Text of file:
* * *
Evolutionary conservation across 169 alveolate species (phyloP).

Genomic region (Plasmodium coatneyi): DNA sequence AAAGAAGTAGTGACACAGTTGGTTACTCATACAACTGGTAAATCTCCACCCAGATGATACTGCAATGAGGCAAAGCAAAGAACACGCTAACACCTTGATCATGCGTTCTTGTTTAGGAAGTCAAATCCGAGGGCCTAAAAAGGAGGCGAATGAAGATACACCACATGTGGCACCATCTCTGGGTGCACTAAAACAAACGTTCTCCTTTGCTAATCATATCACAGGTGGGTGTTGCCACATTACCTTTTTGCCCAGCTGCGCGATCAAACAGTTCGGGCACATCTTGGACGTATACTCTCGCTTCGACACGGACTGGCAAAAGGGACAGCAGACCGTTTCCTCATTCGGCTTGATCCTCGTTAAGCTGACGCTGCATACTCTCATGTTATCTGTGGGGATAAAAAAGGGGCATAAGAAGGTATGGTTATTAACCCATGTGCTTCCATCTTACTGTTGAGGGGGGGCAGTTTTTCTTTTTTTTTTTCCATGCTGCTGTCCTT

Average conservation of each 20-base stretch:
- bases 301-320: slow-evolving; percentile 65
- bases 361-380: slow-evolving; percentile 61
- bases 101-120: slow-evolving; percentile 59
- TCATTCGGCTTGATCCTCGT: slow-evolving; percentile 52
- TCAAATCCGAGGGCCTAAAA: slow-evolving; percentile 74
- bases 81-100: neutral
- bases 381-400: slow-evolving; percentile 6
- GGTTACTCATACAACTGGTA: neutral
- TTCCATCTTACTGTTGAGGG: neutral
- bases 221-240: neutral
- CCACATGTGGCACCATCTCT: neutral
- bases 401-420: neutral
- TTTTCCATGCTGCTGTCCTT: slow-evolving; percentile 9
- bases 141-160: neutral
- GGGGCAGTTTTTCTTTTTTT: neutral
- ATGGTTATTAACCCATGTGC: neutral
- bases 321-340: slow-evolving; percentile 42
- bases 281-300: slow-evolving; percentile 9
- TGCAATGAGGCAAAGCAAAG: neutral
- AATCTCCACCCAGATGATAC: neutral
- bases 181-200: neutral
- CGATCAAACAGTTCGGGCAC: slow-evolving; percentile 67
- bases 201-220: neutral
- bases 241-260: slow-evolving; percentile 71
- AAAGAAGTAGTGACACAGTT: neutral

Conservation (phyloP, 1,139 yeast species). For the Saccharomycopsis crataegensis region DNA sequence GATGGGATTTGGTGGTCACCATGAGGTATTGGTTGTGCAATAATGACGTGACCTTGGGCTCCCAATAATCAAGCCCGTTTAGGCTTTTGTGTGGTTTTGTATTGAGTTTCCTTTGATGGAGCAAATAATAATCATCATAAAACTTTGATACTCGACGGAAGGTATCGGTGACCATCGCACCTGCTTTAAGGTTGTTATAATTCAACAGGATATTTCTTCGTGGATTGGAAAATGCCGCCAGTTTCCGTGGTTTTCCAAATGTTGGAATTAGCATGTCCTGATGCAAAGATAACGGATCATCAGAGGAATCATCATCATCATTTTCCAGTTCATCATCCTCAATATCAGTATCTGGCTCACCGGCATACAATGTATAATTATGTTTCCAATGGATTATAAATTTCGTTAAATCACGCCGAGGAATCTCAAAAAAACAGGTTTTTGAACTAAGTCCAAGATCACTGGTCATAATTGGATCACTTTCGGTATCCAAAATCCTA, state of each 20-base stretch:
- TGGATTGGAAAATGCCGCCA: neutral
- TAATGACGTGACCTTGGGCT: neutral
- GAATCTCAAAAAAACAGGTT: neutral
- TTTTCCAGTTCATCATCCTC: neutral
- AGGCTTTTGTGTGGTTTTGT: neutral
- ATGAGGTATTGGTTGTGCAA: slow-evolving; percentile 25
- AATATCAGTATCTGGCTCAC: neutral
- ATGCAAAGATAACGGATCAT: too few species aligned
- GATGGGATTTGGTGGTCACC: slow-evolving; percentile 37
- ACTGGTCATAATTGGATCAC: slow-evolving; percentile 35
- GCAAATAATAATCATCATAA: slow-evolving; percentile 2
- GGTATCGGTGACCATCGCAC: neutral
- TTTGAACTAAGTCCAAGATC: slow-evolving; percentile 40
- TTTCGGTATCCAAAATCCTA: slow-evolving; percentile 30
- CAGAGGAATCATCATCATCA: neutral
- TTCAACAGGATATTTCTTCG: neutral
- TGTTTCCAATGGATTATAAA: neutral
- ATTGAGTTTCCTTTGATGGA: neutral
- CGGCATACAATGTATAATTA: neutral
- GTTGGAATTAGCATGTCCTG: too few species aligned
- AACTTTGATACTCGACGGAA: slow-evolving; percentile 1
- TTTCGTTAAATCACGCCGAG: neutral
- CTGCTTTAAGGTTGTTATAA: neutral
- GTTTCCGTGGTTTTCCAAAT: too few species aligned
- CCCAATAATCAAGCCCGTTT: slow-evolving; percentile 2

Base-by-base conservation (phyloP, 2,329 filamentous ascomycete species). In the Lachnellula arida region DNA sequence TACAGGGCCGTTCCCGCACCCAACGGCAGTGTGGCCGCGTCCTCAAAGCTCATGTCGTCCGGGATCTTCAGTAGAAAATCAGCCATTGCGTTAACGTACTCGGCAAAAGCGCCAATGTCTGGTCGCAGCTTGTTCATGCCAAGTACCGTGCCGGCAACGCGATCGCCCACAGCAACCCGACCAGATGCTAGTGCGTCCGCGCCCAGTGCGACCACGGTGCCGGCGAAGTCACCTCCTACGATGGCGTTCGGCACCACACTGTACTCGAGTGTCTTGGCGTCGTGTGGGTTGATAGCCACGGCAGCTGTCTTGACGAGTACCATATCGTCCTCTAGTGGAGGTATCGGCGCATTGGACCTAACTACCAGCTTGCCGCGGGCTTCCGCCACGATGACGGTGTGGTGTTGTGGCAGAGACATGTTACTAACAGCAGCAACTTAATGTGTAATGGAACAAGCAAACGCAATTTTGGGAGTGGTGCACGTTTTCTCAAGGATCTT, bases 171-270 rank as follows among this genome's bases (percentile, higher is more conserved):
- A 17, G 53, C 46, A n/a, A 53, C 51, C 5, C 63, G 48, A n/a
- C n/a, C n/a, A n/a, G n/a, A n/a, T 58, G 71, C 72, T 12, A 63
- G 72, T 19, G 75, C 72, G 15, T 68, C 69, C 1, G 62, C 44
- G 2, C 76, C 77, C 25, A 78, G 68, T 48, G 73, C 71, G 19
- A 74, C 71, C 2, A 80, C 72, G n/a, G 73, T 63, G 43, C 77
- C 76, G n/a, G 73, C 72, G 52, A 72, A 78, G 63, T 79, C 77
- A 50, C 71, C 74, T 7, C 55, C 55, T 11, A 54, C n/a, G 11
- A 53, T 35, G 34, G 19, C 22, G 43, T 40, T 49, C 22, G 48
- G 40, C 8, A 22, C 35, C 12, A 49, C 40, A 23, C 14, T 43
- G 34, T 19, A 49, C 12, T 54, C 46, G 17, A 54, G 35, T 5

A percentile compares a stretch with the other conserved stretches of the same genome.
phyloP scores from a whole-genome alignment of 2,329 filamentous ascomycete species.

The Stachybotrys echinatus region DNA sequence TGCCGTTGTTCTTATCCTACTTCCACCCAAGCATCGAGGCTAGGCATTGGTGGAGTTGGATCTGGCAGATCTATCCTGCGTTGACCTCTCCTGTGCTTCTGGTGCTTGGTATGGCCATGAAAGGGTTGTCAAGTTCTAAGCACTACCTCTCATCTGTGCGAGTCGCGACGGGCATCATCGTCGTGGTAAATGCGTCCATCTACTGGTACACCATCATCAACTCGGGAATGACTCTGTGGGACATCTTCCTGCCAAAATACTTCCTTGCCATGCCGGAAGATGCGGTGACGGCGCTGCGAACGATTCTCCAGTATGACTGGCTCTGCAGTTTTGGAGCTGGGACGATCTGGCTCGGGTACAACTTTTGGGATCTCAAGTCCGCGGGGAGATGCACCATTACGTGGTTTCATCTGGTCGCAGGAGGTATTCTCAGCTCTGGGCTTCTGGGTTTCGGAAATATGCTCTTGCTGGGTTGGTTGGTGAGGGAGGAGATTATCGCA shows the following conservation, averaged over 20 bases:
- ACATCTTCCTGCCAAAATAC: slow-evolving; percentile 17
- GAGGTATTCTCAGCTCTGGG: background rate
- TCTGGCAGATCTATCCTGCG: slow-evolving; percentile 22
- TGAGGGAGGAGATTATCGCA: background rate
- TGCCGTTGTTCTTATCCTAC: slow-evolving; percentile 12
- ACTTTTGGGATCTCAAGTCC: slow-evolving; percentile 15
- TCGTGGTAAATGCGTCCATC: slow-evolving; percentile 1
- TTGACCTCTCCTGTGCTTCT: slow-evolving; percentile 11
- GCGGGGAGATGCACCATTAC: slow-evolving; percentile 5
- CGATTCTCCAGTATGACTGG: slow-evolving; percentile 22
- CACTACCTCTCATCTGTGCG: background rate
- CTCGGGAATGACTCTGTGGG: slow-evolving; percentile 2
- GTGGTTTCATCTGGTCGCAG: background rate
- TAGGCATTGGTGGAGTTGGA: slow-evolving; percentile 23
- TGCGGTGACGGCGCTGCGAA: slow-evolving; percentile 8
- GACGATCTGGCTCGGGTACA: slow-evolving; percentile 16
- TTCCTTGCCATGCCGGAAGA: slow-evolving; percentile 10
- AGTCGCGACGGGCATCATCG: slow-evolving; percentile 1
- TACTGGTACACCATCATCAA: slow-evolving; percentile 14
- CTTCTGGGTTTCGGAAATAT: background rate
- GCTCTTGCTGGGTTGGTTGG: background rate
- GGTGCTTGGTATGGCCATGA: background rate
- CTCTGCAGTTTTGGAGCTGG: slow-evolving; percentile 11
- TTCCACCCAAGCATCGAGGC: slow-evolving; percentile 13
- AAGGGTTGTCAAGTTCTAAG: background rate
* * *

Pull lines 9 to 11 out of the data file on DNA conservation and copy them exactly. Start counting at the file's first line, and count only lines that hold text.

- bases 81-100: neutral
- bases 381-400: slow-evolving; percentile 6
- GGTTACTCATACAACTGGTA: neutral